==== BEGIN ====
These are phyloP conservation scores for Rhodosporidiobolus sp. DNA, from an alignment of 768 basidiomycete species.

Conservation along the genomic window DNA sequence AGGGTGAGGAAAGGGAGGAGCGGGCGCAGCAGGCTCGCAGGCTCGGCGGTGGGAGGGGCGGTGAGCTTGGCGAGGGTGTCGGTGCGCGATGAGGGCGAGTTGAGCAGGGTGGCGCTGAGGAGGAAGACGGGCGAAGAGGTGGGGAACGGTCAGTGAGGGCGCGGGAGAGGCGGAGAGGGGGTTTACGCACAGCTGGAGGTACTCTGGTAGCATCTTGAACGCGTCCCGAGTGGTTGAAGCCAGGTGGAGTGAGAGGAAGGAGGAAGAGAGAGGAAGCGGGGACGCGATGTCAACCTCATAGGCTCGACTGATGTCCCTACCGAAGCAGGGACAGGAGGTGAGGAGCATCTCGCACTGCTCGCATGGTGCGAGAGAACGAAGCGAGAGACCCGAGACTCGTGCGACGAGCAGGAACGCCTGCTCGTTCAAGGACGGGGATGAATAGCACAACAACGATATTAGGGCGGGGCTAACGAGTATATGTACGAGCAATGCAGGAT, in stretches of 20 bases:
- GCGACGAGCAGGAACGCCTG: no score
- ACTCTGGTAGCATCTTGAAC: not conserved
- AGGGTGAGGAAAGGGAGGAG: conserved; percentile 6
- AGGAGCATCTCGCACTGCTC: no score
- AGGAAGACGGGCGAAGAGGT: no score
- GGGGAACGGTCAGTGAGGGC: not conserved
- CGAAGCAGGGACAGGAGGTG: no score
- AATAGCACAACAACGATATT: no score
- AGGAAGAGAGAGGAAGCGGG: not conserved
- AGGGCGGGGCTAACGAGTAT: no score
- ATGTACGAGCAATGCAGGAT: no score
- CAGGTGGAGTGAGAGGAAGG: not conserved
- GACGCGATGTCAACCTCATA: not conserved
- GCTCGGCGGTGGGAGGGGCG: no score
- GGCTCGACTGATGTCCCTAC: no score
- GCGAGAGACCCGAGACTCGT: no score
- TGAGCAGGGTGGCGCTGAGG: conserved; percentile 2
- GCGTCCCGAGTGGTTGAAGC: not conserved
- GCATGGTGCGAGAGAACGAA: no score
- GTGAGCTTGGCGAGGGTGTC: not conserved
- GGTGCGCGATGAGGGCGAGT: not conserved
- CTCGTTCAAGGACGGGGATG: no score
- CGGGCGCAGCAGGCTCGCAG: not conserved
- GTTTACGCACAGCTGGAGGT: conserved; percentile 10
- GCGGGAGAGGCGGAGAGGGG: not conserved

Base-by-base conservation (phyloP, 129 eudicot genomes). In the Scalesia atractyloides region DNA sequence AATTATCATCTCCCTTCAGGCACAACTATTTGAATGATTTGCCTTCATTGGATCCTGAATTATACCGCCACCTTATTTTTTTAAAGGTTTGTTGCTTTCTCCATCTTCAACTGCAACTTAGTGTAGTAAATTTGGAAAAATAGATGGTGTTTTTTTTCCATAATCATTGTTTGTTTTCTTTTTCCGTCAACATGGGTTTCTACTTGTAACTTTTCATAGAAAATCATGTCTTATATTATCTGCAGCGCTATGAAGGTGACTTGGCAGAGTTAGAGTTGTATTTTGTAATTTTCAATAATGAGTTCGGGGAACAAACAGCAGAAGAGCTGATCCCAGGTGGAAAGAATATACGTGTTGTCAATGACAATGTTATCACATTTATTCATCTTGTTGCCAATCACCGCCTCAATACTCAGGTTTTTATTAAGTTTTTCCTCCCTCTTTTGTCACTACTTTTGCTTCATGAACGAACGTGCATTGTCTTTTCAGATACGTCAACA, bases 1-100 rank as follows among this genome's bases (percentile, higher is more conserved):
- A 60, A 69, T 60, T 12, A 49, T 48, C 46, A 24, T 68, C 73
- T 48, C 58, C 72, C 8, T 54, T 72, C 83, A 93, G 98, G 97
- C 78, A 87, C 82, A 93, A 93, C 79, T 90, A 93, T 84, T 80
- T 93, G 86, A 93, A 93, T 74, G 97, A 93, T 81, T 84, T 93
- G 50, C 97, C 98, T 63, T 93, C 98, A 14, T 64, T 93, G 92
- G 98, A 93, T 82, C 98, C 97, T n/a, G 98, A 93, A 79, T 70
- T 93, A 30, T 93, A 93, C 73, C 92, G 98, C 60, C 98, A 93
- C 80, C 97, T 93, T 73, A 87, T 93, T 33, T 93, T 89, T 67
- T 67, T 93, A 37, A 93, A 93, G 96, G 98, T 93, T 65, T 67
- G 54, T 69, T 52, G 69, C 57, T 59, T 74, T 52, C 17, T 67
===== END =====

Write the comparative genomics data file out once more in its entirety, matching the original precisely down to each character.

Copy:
These are phyloP conservation scores for Rhodosporidiobolus sp. DNA, from an alignment of 768 basidiomycete species.

Conservation along the genomic window DNA sequence AGGGTGAGGAAAGGGAGGAGCGGGCGCAGCAGGCTCGCAGGCTCGGCGGTGGGAGGGGCGGTGAGCTTGGCGAGGGTGTCGGTGCGCGATGAGGGCGAGTTGAGCAGGGTGGCGCTGAGGAGGAAGACGGGCGAAGAGGTGGGGAACGGTCAGTGAGGGCGCGGGAGAGGCGGAGAGGGGGTTTACGCACAGCTGGAGGTACTCTGGTAGCATCTTGAACGCGTCCCGAGTGGTTGAAGCCAGGTGGAGTGAGAGGAAGGAGGAAGAGAGAGGAAGCGGGGACGCGATGTCAACCTCATAGGCTCGACTGATGTCCCTACCGAAGCAGGGACAGGAGGTGAGGAGCATCTCGCACTGCTCGCATGGTGCGAGAGAACGAAGCGAGAGACCCGAGACTCGTGCGACGAGCAGGAACGCCTGCTCGTTCAAGGACGGGGATGAATAGCACAACAACGATATTAGGGCGGGGCTAACGAGTATATGTACGAGCAATGCAGGAT, in stretches of 20 bases:
- GCGACGAGCAGGAACGCCTG: no score
- ACTCTGGTAGCATCTTGAAC: not conserved
- AGGGTGAGGAAAGGGAGGAG: conserved; percentile 6
- AGGAGCATCTCGCACTGCTC: no score
- AGGAAGACGGGCGAAGAGGT: no score
- GGGGAACGGTCAGTGAGGGC: not conserved
- CGAAGCAGGGACAGGAGGTG: no score
- AATAGCACAACAACGATATT: no score
- AGGAAGAGAGAGGAAGCGGG: not conserved
- AGGGCGGGGCTAACGAGTAT: no score
- ATGTACGAGCAATGCAGGAT: no score
- CAGGTGGAGTGAGAGGAAGG: not conserved
- GACGCGATGTCAACCTCATA: not conserved
- GCTCGGCGGTGGGAGGGGCG: no score
- GGCTCGACTGATGTCCCTAC: no score
- GCGAGAGACCCGAGACTCGT: no score
- TGAGCAGGGTGGCGCTGAGG: conserved; percentile 2
- GCGTCCCGAGTGGTTGAAGC: not conserved
- GCATGGTGCGAGAGAACGAA: no score
- GTGAGCTTGGCGAGGGTGTC: not conserved
- GGTGCGCGATGAGGGCGAGT: not conserved
- CTCGTTCAAGGACGGGGATG: no score
- CGGGCGCAGCAGGCTCGCAG: not conserved
- GTTTACGCACAGCTGGAGGT: conserved; percentile 10
- GCGGGAGAGGCGGAGAGGGG: not conserved

Base-by-base conservation (phyloP, 129 eudicot genomes). In the Scalesia atractyloides region DNA sequence AATTATCATCTCCCTTCAGGCACAACTATTTGAATGATTTGCCTTCATTGGATCCTGAATTATACCGCCACCTTATTTTTTTAAAGGTTTGTTGCTTTCTCCATCTTCAACTGCAACTTAGTGTAGTAAATTTGGAAAAATAGATGGTGTTTTTTTTCCATAATCATTGTTTGTTTTCTTTTTCCGTCAACATGGGTTTCTACTTGTAACTTTTCATAGAAAATCATGTCTTATATTATCTGCAGCGCTATGAAGGTGACTTGGCAGAGTTAGAGTTGTATTTTGTAATTTTCAATAATGAGTTCGGGGAACAAACAGCAGAAGAGCTGATCCCAGGTGGAAAGAATATACGTGTTGTCAATGACAATGTTATCACATTTATTCATCTTGTTGCCAATCACCGCCTCAATACTCAGGTTTTTATTAAGTTTTTCCTCCCTCTTTTGTCACTACTTTTGCTTCATGAACGAACGTGCATTGTCTTTTCAGATACGTCAACA, bases 1-100 rank as follows among this genome's bases (percentile, higher is more conserved):
- A 60, A 69, T 60, T 12, A 49, T 48, C 46, A 24, T 68, C 73
- T 48, C 58, C 72, C 8, T 54, T 72, C 83, A 93, G 98, G 97
- C 78, A 87, C 82, A 93, A 93, C 79, T 90, A 93, T 84, T 80
- T 93, G 86, A 93, A 93, T 74, G 97, A 93, T 81, T 84, T 93
- G 50, C 97, C 98, T 63, T 93, C 98, A 14, T 64, T 93, G 92
- G 98, A 93, T 82, C 98, C 97, T n/a, G 98, A 93, A 79, T 70
- T 93, A 30, T 93, A 93, C 73, C 92, G 98, C 60, C 98, A 93
- C 80, C 97, T 93, T 73, A 87, T 93, T 33, T 93, T 89, T 67
- T 67, T 93, A 37, A 93, A 93, G 96, G 98, T 93, T 65, T 67
- G 54, T 69, T 52, G 69, C 57, T 59, T 74, T 52, C 17, T 67